And yet, there was good news in Glasgow. They strengthened the rules around carbon trading and other complex, wonky and important issues.

Countries have agreed to review their national commitments and turn up to COP27, in the Egyptian coastal resort of Sharm el-Sheikh, with plans to improve them. They know their commitments for Glasgow were not good enough and that, paradoxically, may spur them to greater progress in 2022.

Perhaps most of all, COP26 witnessed the ongoing rise of civil society. From the hedge fund managers of the new Glasgow Financial Alliance for Net Zero to the civil disobedience activists of Extinction Rebellion, the clamour for change in Glasgow came from every corner.

This is how it has to be. Civil society will lead, demanding change and making change itself, and governments will follow.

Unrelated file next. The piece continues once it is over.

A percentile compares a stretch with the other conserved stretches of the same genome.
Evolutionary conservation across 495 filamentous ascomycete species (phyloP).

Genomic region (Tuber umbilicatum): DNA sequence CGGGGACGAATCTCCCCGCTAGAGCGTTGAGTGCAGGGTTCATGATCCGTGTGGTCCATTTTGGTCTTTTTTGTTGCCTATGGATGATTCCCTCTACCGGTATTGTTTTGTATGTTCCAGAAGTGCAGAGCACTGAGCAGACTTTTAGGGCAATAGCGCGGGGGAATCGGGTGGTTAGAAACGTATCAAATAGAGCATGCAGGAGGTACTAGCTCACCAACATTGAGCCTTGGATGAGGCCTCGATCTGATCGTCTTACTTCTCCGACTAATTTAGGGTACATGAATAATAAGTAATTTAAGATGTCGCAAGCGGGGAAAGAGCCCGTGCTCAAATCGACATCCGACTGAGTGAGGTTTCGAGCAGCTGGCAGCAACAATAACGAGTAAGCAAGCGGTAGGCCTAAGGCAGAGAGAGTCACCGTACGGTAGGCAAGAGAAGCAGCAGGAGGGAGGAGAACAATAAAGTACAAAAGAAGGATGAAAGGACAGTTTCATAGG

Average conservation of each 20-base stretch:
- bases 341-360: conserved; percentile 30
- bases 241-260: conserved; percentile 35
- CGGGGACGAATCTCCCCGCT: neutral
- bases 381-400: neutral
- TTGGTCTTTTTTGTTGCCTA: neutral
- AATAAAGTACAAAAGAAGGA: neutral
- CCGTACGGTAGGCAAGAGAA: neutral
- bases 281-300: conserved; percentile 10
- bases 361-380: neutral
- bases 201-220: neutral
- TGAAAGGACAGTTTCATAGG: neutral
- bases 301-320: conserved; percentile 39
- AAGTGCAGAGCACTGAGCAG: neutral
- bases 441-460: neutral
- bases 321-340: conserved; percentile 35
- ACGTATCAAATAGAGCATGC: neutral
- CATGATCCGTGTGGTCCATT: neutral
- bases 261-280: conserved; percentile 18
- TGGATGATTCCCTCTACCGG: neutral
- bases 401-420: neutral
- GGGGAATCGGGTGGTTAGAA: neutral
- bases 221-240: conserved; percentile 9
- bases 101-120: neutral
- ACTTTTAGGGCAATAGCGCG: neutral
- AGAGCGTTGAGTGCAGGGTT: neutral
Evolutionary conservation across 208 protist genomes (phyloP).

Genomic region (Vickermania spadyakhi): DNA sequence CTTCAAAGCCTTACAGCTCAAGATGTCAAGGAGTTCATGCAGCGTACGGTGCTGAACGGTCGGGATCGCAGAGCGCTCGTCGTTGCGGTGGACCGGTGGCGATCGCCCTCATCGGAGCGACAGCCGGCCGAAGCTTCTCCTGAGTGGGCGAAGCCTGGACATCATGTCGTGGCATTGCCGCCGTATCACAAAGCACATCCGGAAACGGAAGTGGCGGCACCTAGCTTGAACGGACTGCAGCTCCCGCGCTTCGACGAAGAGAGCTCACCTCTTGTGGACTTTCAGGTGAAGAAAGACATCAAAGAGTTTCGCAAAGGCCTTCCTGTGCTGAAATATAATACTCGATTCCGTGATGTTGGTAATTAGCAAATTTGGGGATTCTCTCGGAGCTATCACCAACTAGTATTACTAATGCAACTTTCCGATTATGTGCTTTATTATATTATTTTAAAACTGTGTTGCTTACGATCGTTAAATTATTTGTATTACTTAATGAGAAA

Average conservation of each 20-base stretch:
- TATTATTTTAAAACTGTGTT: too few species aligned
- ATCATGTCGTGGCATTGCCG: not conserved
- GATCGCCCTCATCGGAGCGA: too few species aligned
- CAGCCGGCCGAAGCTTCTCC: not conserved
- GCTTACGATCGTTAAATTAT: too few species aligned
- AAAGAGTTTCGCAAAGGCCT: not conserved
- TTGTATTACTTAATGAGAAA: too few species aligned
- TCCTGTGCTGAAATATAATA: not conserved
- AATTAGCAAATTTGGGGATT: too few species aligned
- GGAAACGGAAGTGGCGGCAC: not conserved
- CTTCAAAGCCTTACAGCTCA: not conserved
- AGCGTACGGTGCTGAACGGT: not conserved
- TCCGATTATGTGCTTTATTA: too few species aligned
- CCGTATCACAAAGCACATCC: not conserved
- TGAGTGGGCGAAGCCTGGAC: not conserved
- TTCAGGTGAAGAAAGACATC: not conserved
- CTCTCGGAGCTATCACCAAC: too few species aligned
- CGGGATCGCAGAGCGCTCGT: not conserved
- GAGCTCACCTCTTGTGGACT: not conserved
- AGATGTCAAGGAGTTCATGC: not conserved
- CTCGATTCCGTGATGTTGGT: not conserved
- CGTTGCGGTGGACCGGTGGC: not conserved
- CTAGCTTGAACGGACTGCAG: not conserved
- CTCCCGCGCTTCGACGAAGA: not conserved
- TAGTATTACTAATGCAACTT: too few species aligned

The test case is Australia, scene of infernal wildfires the last two summers and heading into an election next year. For the first time in their lives, will a majority of Aussies vote against coal?

As for me and my face plant, I’m okay now. A long night in the ED, but nothing broken. I was lucky.

And the good news does keep coming. Urgent Couriers has bought five e-cargo bikes to use instead of cars. The company had some funding from the Energy Efficiency and Conservation Authority and the council has provided charging stations. Two of the bikes are already in use. That’s great.

Hey council, how about asking all the other couriers to do the same, and telling them the days of courier vans in the city centre are numbered? Call it a Glasgow challenge. They’ll need smooth bike paths, though.